A good MODERN style Baptist Bible College will superimpose a solid liberal education grid over a strong Bible core. Then add professional major and you have quality.

    Example:
    60 credits of liberal arts
    36 credits of Bible
    36 credits in Major

    Now THAT would be a solid education
     
  15. Squire Robertsson

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    Again, I would refer y'all to my allusion to the service academies. The Military Academy at West Point has a narrow focus for its educational program. For most of its history, West Point grads came out U.S. Army 2LTs with B.S.Eng's. For me, a BBC should have the same kind of focus, training leadership in support of local churchs.
     
  16. Paul33

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    Bible colleges have their place. Many students attend, find their mate, and then go on to seminary.

    Others enter the ministry and do a credible job.

    Why should Bible colleges be looked down upon simply because they do a specific task of training pastors, missionaries, and Christian school teachers?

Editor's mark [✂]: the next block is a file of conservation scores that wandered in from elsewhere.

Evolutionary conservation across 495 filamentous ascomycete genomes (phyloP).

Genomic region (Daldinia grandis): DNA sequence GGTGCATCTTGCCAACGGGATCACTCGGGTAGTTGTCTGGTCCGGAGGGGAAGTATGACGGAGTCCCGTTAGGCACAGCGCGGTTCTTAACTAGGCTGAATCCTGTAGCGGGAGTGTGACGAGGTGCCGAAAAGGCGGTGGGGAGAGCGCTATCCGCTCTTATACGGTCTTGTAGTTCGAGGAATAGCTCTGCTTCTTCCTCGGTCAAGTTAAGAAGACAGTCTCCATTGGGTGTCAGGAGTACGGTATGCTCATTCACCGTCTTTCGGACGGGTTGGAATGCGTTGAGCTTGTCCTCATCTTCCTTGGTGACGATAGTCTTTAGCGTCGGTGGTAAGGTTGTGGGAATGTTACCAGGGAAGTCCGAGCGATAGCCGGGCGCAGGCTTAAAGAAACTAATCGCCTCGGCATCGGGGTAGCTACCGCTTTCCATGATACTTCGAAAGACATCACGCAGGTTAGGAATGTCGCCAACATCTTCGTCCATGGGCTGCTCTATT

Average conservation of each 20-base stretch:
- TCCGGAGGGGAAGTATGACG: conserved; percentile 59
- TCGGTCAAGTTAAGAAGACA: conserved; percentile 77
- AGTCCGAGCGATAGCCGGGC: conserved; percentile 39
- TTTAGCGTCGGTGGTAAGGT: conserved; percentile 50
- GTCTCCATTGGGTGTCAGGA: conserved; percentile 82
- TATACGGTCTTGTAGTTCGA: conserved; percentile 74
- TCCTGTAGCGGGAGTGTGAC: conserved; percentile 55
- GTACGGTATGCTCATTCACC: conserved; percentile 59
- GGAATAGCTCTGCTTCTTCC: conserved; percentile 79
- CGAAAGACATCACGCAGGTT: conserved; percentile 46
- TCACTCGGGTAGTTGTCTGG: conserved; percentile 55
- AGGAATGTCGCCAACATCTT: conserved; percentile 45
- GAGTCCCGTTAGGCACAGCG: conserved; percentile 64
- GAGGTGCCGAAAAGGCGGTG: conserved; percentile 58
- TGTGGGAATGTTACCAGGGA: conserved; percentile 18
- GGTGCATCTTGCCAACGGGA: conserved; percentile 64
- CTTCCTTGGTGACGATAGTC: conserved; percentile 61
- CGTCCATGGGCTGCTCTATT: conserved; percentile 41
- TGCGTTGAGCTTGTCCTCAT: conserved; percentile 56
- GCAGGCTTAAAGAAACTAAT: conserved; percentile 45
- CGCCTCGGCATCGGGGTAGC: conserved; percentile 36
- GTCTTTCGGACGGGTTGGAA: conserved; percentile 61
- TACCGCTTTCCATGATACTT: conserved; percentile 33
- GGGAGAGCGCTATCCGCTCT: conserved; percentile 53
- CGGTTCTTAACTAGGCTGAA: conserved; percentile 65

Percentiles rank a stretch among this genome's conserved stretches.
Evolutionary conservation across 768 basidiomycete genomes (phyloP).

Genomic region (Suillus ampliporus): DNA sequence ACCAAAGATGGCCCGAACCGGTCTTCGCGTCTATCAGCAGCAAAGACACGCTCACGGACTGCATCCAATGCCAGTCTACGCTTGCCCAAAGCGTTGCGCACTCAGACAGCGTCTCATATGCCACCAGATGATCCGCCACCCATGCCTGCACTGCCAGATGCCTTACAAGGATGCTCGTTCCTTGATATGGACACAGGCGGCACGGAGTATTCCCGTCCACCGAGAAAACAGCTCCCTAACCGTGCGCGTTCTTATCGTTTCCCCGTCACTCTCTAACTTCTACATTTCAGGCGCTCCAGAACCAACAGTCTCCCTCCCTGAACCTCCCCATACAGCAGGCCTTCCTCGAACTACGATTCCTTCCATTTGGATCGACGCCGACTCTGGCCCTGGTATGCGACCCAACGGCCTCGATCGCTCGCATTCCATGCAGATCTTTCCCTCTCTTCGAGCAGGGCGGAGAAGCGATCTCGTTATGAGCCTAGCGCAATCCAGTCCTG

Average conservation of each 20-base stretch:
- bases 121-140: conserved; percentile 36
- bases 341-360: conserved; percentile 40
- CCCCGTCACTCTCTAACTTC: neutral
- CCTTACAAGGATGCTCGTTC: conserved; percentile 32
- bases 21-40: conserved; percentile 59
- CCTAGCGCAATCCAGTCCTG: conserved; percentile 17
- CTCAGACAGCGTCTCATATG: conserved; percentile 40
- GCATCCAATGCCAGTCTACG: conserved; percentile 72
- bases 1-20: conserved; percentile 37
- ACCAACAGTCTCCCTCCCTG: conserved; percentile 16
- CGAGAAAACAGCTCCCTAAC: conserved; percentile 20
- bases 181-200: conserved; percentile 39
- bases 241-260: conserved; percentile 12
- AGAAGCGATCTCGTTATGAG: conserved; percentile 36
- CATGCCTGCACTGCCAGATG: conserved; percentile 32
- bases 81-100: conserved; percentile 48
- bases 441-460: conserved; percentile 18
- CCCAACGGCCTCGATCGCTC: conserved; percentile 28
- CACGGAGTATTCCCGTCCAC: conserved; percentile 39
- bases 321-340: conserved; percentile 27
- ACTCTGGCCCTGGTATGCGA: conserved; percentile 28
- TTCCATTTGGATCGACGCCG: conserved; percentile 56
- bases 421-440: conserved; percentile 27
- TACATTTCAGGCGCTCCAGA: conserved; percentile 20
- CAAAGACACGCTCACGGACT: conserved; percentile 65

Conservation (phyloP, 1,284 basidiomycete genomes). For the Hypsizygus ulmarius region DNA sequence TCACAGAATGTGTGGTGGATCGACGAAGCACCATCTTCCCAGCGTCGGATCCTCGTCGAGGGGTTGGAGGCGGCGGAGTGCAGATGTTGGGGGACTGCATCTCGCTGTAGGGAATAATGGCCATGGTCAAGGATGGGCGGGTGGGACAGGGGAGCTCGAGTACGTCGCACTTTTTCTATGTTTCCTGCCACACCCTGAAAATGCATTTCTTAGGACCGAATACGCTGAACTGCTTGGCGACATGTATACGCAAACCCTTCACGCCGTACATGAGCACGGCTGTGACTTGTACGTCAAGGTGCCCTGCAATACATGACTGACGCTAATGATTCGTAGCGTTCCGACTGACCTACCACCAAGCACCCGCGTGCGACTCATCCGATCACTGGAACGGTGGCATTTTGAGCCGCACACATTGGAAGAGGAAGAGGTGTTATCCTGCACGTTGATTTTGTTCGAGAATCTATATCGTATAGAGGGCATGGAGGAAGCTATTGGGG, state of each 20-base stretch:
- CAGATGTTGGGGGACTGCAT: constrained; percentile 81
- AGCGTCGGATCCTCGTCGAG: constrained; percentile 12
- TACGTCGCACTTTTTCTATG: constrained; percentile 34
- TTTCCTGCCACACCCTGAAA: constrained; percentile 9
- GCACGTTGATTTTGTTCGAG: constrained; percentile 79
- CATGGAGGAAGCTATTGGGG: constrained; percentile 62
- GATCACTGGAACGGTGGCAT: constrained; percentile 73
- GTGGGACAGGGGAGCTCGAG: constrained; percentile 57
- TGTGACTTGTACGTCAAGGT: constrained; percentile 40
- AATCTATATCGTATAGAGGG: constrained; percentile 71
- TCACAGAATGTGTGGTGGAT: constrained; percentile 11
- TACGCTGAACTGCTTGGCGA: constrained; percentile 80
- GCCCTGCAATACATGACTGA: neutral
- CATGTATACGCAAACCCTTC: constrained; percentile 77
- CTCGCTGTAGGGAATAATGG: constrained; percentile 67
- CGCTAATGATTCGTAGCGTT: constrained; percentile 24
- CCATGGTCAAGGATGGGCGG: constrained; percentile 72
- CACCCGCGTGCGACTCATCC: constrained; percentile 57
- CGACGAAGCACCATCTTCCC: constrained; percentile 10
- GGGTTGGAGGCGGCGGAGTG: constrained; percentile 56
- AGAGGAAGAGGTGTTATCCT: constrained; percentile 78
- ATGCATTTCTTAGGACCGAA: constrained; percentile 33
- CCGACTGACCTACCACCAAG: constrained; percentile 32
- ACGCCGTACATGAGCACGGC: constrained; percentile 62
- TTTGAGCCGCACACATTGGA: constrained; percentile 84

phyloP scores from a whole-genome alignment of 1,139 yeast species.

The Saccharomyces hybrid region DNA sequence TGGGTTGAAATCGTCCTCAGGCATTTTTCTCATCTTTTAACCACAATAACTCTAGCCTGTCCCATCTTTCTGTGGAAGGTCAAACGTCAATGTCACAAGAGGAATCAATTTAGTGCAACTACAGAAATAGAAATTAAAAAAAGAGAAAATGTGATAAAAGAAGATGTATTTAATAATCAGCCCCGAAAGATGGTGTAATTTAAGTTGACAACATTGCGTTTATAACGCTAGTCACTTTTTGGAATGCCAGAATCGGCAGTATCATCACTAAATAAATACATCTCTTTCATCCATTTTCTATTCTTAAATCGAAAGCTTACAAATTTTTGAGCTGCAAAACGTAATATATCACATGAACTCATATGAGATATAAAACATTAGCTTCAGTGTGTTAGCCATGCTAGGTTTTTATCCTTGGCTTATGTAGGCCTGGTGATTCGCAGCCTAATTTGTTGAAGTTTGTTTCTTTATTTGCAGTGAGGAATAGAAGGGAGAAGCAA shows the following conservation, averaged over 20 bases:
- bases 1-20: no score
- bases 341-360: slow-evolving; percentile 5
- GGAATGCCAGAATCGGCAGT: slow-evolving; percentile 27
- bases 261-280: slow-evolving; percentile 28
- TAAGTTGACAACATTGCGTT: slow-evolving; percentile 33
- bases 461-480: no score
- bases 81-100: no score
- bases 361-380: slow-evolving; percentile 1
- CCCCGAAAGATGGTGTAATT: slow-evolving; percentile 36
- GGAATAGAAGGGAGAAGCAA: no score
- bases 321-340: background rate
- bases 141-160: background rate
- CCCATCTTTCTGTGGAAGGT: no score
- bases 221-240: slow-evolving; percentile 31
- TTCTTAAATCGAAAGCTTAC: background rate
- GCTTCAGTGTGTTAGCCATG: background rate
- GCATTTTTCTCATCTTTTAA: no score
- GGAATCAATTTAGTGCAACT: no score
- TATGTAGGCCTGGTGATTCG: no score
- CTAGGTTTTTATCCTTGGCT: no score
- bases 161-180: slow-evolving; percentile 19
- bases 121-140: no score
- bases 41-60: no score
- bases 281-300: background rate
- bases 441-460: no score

How they do that (in some cases) is another thread altogether!

    Many of the Bible colleges I'm familiar with are now seeking TRACS accrediation.
     
  17. Victory in Jesus

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    I'm double-posting , but I hope y'all'll forgive me. I discovered this thread after posting in an older abandoned thread.

    I went 3.5 semesters until I discovered it wasn't accredited (a piece of information they refuse to share with you until you ask). When a good friend of mine discoverd in her senior year (a month or two before graduation) that she couldn't even get a teaching job in her Gorgia church school because of the lack of accreditation (the college is in a different state), I felt the school's lack of information. I felt betrayed.